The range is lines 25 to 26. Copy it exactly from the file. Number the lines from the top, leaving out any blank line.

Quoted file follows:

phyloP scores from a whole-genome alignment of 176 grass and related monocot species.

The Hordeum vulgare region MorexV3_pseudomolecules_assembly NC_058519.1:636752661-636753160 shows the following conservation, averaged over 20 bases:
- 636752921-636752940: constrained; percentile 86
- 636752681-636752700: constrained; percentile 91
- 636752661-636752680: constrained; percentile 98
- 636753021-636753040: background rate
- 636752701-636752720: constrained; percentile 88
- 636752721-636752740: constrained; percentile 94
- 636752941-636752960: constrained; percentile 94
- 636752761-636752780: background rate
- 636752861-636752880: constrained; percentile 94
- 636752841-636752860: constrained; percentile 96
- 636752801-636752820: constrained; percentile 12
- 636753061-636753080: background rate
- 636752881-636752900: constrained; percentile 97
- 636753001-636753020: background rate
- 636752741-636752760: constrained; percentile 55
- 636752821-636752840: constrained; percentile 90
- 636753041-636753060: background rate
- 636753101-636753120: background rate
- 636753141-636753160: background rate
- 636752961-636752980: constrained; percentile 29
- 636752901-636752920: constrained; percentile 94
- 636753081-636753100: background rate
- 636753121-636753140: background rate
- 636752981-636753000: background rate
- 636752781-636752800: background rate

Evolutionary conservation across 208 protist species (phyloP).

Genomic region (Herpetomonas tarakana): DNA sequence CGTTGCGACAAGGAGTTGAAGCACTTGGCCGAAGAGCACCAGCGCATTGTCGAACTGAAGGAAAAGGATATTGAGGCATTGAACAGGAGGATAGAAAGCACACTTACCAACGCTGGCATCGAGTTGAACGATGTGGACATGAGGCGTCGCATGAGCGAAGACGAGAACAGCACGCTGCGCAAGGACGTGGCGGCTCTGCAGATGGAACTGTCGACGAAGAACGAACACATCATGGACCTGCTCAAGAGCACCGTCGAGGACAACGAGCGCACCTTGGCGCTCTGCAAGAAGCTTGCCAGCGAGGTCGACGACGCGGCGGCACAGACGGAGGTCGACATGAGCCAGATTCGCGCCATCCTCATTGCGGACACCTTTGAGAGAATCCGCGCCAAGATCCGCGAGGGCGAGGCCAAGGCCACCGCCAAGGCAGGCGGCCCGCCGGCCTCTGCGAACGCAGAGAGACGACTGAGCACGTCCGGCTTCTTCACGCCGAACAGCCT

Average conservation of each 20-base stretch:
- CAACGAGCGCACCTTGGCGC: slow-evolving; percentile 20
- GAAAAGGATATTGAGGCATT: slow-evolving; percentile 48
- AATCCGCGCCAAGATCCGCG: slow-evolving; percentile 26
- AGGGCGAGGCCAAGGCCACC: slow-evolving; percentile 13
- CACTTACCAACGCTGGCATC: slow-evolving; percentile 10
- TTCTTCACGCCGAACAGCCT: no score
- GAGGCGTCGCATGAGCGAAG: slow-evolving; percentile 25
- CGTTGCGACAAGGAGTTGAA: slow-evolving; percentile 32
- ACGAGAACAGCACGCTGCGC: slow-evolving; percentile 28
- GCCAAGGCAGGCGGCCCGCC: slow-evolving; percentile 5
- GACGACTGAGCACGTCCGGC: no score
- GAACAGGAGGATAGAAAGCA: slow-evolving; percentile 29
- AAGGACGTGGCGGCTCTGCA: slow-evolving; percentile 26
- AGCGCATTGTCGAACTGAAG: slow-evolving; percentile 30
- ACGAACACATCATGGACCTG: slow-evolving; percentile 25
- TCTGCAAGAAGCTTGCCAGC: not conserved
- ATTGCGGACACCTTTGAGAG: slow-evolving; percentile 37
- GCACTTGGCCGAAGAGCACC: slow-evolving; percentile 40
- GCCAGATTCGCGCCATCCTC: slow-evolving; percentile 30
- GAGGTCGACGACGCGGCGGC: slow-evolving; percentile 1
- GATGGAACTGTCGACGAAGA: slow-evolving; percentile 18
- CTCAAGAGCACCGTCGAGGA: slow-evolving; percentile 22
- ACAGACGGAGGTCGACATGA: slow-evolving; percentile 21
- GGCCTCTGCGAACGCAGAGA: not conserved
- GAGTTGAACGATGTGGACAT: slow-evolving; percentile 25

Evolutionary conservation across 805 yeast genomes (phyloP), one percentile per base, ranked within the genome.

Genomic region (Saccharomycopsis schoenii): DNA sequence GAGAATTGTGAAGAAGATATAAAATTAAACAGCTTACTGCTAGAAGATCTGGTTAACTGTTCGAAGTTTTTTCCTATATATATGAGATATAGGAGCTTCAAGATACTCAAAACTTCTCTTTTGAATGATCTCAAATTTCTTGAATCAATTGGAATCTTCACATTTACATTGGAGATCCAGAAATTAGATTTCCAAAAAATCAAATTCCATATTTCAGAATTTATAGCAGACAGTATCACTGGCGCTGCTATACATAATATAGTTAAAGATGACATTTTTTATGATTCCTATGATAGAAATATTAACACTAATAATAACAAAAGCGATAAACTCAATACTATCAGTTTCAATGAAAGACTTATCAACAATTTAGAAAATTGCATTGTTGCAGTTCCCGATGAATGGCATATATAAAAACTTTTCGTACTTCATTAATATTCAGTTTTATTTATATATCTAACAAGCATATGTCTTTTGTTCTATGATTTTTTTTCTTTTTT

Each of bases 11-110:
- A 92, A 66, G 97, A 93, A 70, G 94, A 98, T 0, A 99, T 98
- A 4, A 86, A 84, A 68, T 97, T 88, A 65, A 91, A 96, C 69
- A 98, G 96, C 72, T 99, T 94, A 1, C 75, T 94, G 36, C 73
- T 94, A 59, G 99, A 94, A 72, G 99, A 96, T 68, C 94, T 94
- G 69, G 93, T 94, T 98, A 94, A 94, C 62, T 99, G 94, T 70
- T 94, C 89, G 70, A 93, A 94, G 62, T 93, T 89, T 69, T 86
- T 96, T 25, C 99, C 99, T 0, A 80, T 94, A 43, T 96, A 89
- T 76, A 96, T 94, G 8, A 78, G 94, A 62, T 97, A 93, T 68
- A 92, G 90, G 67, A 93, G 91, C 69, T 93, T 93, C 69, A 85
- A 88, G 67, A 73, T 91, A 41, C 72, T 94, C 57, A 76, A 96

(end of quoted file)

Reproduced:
- 636753121-636753140: background rate
- 636752981-636753000: background rate